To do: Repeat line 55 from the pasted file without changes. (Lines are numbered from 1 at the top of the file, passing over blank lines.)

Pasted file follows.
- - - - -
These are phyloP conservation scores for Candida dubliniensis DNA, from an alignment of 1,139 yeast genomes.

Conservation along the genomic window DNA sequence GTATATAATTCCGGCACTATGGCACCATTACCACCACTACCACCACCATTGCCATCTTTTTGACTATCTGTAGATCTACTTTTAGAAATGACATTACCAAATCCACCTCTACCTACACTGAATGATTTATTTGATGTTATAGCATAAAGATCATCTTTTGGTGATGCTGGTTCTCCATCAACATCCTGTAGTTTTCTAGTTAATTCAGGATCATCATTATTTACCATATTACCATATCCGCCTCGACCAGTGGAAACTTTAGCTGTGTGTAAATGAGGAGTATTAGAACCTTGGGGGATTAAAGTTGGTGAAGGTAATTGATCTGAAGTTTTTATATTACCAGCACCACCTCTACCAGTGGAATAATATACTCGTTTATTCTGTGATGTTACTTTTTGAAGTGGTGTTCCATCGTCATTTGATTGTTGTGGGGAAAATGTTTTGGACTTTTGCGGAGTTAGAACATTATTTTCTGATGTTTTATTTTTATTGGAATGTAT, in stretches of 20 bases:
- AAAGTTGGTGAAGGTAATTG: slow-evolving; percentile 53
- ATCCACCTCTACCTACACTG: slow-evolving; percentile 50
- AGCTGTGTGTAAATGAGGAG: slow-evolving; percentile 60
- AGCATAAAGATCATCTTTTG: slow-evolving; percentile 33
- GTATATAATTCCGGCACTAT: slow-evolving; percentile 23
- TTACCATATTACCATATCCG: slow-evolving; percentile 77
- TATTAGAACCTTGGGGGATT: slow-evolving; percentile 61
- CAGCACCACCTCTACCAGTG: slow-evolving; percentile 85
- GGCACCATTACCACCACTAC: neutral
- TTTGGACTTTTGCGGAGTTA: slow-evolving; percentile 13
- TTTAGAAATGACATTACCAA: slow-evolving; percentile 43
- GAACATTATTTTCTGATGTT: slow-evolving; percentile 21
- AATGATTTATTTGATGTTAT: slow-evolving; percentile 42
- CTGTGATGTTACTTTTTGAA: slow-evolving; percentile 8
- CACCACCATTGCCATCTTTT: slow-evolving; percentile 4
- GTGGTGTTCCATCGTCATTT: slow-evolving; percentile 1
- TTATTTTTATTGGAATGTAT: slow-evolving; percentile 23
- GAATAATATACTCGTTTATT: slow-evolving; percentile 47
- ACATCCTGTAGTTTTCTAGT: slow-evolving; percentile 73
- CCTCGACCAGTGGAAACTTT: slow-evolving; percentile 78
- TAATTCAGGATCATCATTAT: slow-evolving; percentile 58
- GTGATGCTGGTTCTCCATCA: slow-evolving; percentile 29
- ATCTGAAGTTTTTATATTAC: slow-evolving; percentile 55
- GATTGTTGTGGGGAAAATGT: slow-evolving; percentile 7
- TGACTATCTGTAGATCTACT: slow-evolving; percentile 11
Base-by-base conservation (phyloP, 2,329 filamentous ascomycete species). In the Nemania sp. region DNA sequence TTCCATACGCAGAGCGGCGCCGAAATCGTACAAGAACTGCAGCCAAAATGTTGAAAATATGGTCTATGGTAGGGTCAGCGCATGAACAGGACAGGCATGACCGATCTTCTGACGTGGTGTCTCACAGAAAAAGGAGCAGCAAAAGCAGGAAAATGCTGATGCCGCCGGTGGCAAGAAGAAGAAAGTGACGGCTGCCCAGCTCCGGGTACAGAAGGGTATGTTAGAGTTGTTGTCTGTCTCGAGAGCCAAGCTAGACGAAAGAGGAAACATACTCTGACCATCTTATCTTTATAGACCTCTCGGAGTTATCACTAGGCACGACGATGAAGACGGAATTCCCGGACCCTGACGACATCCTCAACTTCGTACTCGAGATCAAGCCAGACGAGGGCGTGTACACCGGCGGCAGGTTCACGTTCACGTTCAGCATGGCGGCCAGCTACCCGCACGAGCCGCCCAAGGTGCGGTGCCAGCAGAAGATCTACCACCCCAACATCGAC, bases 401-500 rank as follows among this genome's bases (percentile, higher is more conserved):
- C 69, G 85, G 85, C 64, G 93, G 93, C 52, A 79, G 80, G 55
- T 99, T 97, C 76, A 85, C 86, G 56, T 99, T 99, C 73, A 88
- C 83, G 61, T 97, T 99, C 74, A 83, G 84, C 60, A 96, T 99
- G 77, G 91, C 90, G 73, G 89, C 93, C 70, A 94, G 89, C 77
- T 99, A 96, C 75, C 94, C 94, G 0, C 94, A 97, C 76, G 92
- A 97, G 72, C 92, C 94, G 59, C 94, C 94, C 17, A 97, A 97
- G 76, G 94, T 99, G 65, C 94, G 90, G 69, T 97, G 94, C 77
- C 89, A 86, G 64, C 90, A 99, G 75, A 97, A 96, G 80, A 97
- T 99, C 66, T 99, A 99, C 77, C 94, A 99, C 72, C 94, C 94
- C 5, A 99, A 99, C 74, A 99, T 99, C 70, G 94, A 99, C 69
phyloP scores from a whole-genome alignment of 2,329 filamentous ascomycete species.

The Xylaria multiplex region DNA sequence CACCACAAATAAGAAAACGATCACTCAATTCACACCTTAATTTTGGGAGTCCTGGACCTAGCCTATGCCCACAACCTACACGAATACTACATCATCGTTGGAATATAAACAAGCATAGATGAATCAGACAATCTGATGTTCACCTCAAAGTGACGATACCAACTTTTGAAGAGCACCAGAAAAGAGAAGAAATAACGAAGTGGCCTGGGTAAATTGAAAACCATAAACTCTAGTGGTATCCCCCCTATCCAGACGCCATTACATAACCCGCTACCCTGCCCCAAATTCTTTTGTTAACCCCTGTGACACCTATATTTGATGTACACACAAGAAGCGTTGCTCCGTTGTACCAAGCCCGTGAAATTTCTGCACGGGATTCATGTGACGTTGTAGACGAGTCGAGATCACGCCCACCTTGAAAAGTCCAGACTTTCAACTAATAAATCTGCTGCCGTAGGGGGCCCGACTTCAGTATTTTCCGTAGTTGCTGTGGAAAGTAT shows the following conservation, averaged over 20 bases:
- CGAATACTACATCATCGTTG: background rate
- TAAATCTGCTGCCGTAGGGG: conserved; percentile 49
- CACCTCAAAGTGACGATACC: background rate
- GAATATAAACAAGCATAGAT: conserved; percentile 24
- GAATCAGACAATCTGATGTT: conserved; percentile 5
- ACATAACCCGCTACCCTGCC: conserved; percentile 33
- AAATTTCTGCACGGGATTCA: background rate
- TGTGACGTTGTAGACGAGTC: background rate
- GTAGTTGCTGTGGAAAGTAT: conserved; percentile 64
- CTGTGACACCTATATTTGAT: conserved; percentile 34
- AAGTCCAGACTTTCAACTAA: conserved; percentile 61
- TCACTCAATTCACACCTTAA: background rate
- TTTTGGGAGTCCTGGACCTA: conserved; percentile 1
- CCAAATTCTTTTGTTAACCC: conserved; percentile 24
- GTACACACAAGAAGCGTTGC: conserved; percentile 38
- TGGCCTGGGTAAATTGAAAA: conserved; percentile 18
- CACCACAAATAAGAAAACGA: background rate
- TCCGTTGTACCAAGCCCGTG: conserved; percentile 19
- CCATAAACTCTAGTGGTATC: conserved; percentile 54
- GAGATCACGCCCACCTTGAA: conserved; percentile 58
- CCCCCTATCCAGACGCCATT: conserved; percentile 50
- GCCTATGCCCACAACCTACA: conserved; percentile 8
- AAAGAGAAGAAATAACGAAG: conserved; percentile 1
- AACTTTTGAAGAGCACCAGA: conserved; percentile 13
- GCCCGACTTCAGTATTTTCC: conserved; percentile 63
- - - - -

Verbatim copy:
- GTACACACAAGAAGCGTTGC: conserved; percentile 38